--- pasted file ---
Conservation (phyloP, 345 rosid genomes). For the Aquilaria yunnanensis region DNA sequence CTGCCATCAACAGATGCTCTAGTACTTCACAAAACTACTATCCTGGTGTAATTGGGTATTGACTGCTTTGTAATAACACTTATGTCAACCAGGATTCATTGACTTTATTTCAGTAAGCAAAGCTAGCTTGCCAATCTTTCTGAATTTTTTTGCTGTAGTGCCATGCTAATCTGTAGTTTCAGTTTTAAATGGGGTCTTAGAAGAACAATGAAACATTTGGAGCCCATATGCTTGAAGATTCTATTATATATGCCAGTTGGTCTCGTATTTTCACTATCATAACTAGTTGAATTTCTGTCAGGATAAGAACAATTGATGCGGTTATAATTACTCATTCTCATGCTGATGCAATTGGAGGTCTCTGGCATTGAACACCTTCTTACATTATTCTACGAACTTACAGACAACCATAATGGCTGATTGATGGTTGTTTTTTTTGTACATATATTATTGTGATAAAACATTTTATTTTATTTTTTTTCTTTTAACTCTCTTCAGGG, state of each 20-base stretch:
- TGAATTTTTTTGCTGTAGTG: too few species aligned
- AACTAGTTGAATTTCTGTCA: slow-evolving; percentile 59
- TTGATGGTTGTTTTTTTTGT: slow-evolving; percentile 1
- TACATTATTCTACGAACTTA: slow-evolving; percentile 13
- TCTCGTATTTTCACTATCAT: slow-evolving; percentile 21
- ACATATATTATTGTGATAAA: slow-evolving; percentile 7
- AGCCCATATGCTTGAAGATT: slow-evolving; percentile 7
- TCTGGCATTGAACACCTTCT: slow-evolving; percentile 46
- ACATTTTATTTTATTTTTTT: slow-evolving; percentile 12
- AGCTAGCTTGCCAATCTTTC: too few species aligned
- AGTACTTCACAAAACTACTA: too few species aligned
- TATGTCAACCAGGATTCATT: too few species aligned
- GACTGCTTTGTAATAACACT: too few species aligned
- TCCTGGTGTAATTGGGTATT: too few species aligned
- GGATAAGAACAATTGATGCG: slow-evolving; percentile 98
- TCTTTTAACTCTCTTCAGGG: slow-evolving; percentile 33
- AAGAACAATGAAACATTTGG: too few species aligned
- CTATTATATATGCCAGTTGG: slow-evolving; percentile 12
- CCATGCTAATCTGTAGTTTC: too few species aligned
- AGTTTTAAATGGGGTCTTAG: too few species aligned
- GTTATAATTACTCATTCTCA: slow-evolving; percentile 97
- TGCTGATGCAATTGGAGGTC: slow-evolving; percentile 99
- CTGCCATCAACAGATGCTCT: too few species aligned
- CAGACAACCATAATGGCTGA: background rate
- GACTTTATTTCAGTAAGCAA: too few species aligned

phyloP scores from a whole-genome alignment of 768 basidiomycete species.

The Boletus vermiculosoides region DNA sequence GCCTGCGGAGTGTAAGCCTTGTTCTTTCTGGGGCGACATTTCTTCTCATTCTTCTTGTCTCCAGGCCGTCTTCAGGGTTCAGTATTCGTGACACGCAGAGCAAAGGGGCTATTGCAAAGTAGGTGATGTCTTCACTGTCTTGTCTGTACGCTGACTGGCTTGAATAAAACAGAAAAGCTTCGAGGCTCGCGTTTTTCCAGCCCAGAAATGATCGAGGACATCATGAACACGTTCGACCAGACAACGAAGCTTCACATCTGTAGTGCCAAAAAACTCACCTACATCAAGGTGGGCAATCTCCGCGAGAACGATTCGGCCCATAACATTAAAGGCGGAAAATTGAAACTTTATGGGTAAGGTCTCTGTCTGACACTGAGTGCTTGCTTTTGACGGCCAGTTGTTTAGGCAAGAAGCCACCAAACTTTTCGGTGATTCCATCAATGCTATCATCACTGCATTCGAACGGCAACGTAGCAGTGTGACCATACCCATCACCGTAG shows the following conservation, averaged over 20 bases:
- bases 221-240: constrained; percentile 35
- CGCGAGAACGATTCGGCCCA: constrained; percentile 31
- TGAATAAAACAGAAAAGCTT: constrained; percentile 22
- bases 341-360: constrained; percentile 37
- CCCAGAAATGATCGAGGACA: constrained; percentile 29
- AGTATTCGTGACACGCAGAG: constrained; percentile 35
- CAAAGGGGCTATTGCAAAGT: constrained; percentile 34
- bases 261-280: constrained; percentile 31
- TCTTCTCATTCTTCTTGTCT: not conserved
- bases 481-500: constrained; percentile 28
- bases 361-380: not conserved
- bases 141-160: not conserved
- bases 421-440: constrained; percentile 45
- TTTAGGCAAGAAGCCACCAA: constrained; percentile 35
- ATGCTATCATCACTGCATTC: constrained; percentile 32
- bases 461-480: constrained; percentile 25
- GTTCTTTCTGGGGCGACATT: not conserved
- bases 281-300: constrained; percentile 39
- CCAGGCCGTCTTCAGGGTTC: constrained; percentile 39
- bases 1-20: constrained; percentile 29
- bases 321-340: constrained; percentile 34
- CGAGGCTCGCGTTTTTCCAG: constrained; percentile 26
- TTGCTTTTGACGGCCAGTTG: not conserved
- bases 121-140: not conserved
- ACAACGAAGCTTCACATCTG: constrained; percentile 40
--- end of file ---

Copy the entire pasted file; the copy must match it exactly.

Conservation (phyloP, 345 rosid genomes). For the Aquilaria yunnanensis region DNA sequence CTGCCATCAACAGATGCTCTAGTACTTCACAAAACTACTATCCTGGTGTAATTGGGTATTGACTGCTTTGTAATAACACTTATGTCAACCAGGATTCATTGACTTTATTTCAGTAAGCAAAGCTAGCTTGCCAATCTTTCTGAATTTTTTTGCTGTAGTGCCATGCTAATCTGTAGTTTCAGTTTTAAATGGGGTCTTAGAAGAACAATGAAACATTTGGAGCCCATATGCTTGAAGATTCTATTATATATGCCAGTTGGTCTCGTATTTTCACTATCATAACTAGTTGAATTTCTGTCAGGATAAGAACAATTGATGCGGTTATAATTACTCATTCTCATGCTGATGCAATTGGAGGTCTCTGGCATTGAACACCTTCTTACATTATTCTACGAACTTACAGACAACCATAATGGCTGATTGATGGTTGTTTTTTTTGTACATATATTATTGTGATAAAACATTTTATTTTATTTTTTTTCTTTTAACTCTCTTCAGGG, state of each 20-base stretch:
- TGAATTTTTTTGCTGTAGTG: too few species aligned
- AACTAGTTGAATTTCTGTCA: slow-evolving; percentile 59
- TTGATGGTTGTTTTTTTTGT: slow-evolving; percentile 1
- TACATTATTCTACGAACTTA: slow-evolving; percentile 13
- TCTCGTATTTTCACTATCAT: slow-evolving; percentile 21
- ACATATATTATTGTGATAAA: slow-evolving; percentile 7
- AGCCCATATGCTTGAAGATT: slow-evolving; percentile 7
- TCTGGCATTGAACACCTTCT: slow-evolving; percentile 46
- ACATTTTATTTTATTTTTTT: slow-evolving; percentile 12
- AGCTAGCTTGCCAATCTTTC: too few species aligned
- AGTACTTCACAAAACTACTA: too few species aligned
- TATGTCAACCAGGATTCATT: too few species aligned
- GACTGCTTTGTAATAACACT: too few species aligned
- TCCTGGTGTAATTGGGTATT: too few species aligned
- GGATAAGAACAATTGATGCG: slow-evolving; percentile 98
- TCTTTTAACTCTCTTCAGGG: slow-evolving; percentile 33
- AAGAACAATGAAACATTTGG: too few species aligned
- CTATTATATATGCCAGTTGG: slow-evolving; percentile 12
- CCATGCTAATCTGTAGTTTC: too few species aligned
- AGTTTTAAATGGGGTCTTAG: too few species aligned
- GTTATAATTACTCATTCTCA: slow-evolving; percentile 97
- TGCTGATGCAATTGGAGGTC: slow-evolving; percentile 99
- CTGCCATCAACAGATGCTCT: too few species aligned
- CAGACAACCATAATGGCTGA: background rate
- GACTTTATTTCAGTAAGCAA: too few species aligned

phyloP scores from a whole-genome alignment of 768 basidiomycete species.

The Boletus vermiculosoides region DNA sequence GCCTGCGGAGTGTAAGCCTTGTTCTTTCTGGGGCGACATTTCTTCTCATTCTTCTTGTCTCCAGGCCGTCTTCAGGGTTCAGTATTCGTGACACGCAGAGCAAAGGGGCTATTGCAAAGTAGGTGATGTCTTCACTGTCTTGTCTGTACGCTGACTGGCTTGAATAAAACAGAAAAGCTTCGAGGCTCGCGTTTTTCCAGCCCAGAAATGATCGAGGACATCATGAACACGTTCGACCAGACAACGAAGCTTCACATCTGTAGTGCCAAAAAACTCACCTACATCAAGGTGGGCAATCTCCGCGAGAACGATTCGGCCCATAACATTAAAGGCGGAAAATTGAAACTTTATGGGTAAGGTCTCTGTCTGACACTGAGTGCTTGCTTTTGACGGCCAGTTGTTTAGGCAAGAAGCCACCAAACTTTTCGGTGATTCCATCAATGCTATCATCACTGCATTCGAACGGCAACGTAGCAGTGTGACCATACCCATCACCGTAG shows the following conservation, averaged over 20 bases:
- bases 221-240: constrained; percentile 35
- CGCGAGAACGATTCGGCCCA: constrained; percentile 31
- TGAATAAAACAGAAAAGCTT: constrained; percentile 22
- bases 341-360: constrained; percentile 37
- CCCAGAAATGATCGAGGACA: constrained; percentile 29
- AGTATTCGTGACACGCAGAG: constrained; percentile 35
- CAAAGGGGCTATTGCAAAGT: constrained; percentile 34
- bases 261-280: constrained; percentile 31
- TCTTCTCATTCTTCTTGTCT: not conserved
- bases 481-500: constrained; percentile 28
- bases 361-380: not conserved
- bases 141-160: not conserved
- bases 421-440: constrained; percentile 45
- TTTAGGCAAGAAGCCACCAA: constrained; percentile 35
- ATGCTATCATCACTGCATTC: constrained; percentile 32
- bases 461-480: constrained; percentile 25
- GTTCTTTCTGGGGCGACATT: not conserved
- bases 281-300: constrained; percentile 39
- CCAGGCCGTCTTCAGGGTTC: constrained; percentile 39
- bases 1-20: constrained; percentile 29
- bases 321-340: constrained; percentile 34
- CGAGGCTCGCGTTTTTCCAG: constrained; percentile 26
- TTGCTTTTGACGGCCAGTTG: not conserved
- bases 121-140: not conserved
- ACAACGAAGCTTCACATCTG: constrained; percentile 40